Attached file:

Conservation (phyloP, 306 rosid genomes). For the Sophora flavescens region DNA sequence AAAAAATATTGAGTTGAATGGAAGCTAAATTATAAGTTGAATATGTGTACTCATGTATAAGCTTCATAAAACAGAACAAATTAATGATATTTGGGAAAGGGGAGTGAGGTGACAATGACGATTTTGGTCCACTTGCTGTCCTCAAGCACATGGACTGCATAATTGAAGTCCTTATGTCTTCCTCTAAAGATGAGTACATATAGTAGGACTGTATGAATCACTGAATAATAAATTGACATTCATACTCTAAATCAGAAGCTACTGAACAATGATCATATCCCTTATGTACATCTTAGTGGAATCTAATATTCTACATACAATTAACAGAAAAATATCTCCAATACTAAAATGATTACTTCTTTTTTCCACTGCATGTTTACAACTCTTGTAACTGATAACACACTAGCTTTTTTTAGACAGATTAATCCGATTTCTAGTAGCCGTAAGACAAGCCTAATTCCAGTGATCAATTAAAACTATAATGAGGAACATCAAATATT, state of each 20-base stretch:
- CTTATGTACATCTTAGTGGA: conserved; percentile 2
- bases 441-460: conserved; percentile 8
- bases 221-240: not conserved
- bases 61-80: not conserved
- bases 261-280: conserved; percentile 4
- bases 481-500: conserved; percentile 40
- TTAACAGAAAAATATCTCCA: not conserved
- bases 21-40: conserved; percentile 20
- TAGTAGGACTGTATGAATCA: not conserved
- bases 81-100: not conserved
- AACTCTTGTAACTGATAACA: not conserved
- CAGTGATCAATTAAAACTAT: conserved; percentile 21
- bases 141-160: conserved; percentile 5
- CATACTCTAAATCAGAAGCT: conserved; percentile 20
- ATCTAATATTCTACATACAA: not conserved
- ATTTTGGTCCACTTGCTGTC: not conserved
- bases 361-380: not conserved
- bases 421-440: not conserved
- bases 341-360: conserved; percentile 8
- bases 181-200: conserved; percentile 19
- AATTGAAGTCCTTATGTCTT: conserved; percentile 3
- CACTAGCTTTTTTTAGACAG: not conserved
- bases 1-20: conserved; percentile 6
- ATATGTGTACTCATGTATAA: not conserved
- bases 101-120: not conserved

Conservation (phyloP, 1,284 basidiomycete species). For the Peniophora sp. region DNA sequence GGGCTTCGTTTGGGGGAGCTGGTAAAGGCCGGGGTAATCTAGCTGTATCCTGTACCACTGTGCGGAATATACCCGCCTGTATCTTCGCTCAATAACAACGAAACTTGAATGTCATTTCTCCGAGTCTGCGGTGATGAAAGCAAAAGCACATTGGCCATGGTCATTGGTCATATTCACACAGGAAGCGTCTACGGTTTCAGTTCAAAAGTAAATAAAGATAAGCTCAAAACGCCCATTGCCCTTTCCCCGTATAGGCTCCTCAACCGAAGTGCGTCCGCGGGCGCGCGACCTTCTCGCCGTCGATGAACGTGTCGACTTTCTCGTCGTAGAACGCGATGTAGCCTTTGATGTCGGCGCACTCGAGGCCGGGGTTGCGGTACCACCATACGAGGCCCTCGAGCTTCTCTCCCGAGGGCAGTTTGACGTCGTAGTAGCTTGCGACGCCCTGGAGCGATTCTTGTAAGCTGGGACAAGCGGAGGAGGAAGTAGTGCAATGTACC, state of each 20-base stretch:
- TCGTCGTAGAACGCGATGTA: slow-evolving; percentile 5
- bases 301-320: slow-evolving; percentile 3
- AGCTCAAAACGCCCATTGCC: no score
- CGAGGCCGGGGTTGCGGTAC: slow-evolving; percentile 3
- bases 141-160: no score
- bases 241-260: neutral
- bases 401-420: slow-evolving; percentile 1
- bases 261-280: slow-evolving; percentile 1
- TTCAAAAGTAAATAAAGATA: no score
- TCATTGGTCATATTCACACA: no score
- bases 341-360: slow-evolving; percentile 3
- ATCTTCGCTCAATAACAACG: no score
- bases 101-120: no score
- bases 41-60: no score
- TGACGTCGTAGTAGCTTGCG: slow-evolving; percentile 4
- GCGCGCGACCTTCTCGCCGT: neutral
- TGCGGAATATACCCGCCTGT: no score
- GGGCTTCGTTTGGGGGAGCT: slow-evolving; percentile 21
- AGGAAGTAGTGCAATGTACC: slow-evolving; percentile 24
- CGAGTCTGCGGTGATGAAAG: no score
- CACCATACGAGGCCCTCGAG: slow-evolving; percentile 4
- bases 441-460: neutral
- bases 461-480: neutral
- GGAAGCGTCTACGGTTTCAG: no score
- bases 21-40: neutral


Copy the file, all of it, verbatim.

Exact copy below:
Conservation (phyloP, 306 rosid genomes). For the Sophora flavescens region DNA sequence AAAAAATATTGAGTTGAATGGAAGCTAAATTATAAGTTGAATATGTGTACTCATGTATAAGCTTCATAAAACAGAACAAATTAATGATATTTGGGAAAGGGGAGTGAGGTGACAATGACGATTTTGGTCCACTTGCTGTCCTCAAGCACATGGACTGCATAATTGAAGTCCTTATGTCTTCCTCTAAAGATGAGTACATATAGTAGGACTGTATGAATCACTGAATAATAAATTGACATTCATACTCTAAATCAGAAGCTACTGAACAATGATCATATCCCTTATGTACATCTTAGTGGAATCTAATATTCTACATACAATTAACAGAAAAATATCTCCAATACTAAAATGATTACTTCTTTTTTCCACTGCATGTTTACAACTCTTGTAACTGATAACACACTAGCTTTTTTTAGACAGATTAATCCGATTTCTAGTAGCCGTAAGACAAGCCTAATTCCAGTGATCAATTAAAACTATAATGAGGAACATCAAATATT, state of each 20-base stretch:
- CTTATGTACATCTTAGTGGA: conserved; percentile 2
- bases 441-460: conserved; percentile 8
- bases 221-240: not conserved
- bases 61-80: not conserved
- bases 261-280: conserved; percentile 4
- bases 481-500: conserved; percentile 40
- TTAACAGAAAAATATCTCCA: not conserved
- bases 21-40: conserved; percentile 20
- TAGTAGGACTGTATGAATCA: not conserved
- bases 81-100: not conserved
- AACTCTTGTAACTGATAACA: not conserved
- CAGTGATCAATTAAAACTAT: conserved; percentile 21
- bases 141-160: conserved; percentile 5
- CATACTCTAAATCAGAAGCT: conserved; percentile 20
- ATCTAATATTCTACATACAA: not conserved
- ATTTTGGTCCACTTGCTGTC: not conserved
- bases 361-380: not conserved
- bases 421-440: not conserved
- bases 341-360: conserved; percentile 8
- bases 181-200: conserved; percentile 19
- AATTGAAGTCCTTATGTCTT: conserved; percentile 3
- CACTAGCTTTTTTTAGACAG: not conserved
- bases 1-20: conserved; percentile 6
- ATATGTGTACTCATGTATAA: not conserved
- bases 101-120: not conserved

Conservation (phyloP, 1,284 basidiomycete species). For the Peniophora sp. region DNA sequence GGGCTTCGTTTGGGGGAGCTGGTAAAGGCCGGGGTAATCTAGCTGTATCCTGTACCACTGTGCGGAATATACCCGCCTGTATCTTCGCTCAATAACAACGAAACTTGAATGTCATTTCTCCGAGTCTGCGGTGATGAAAGCAAAAGCACATTGGCCATGGTCATTGGTCATATTCACACAGGAAGCGTCTACGGTTTCAGTTCAAAAGTAAATAAAGATAAGCTCAAAACGCCCATTGCCCTTTCCCCGTATAGGCTCCTCAACCGAAGTGCGTCCGCGGGCGCGCGACCTTCTCGCCGTCGATGAACGTGTCGACTTTCTCGTCGTAGAACGCGATGTAGCCTTTGATGTCGGCGCACTCGAGGCCGGGGTTGCGGTACCACCATACGAGGCCCTCGAGCTTCTCTCCCGAGGGCAGTTTGACGTCGTAGTAGCTTGCGACGCCCTGGAGCGATTCTTGTAAGCTGGGACAAGCGGAGGAGGAAGTAGTGCAATGTACC, state of each 20-base stretch:
- TCGTCGTAGAACGCGATGTA: slow-evolving; percentile 5
- bases 301-320: slow-evolving; percentile 3
- AGCTCAAAACGCCCATTGCC: no score
- CGAGGCCGGGGTTGCGGTAC: slow-evolving; percentile 3
- bases 141-160: no score
- bases 241-260: neutral
- bases 401-420: slow-evolving; percentile 1
- bases 261-280: slow-evolving; percentile 1
- TTCAAAAGTAAATAAAGATA: no score
- TCATTGGTCATATTCACACA: no score
- bases 341-360: slow-evolving; percentile 3
- ATCTTCGCTCAATAACAACG: no score
- bases 101-120: no score
- bases 41-60: no score
- TGACGTCGTAGTAGCTTGCG: slow-evolving; percentile 4
- GCGCGCGACCTTCTCGCCGT: neutral
- TGCGGAATATACCCGCCTGT: no score
- GGGCTTCGTTTGGGGGAGCT: slow-evolving; percentile 21
- AGGAAGTAGTGCAATGTACC: slow-evolving; percentile 24
- CGAGTCTGCGGTGATGAAAG: no score
- CACCATACGAGGCCCTCGAG: slow-evolving; percentile 4
- bases 441-460: neutral
- bases 461-480: neutral
- GGAAGCGTCTACGGTTTCAG: no score
- bases 21-40: neutral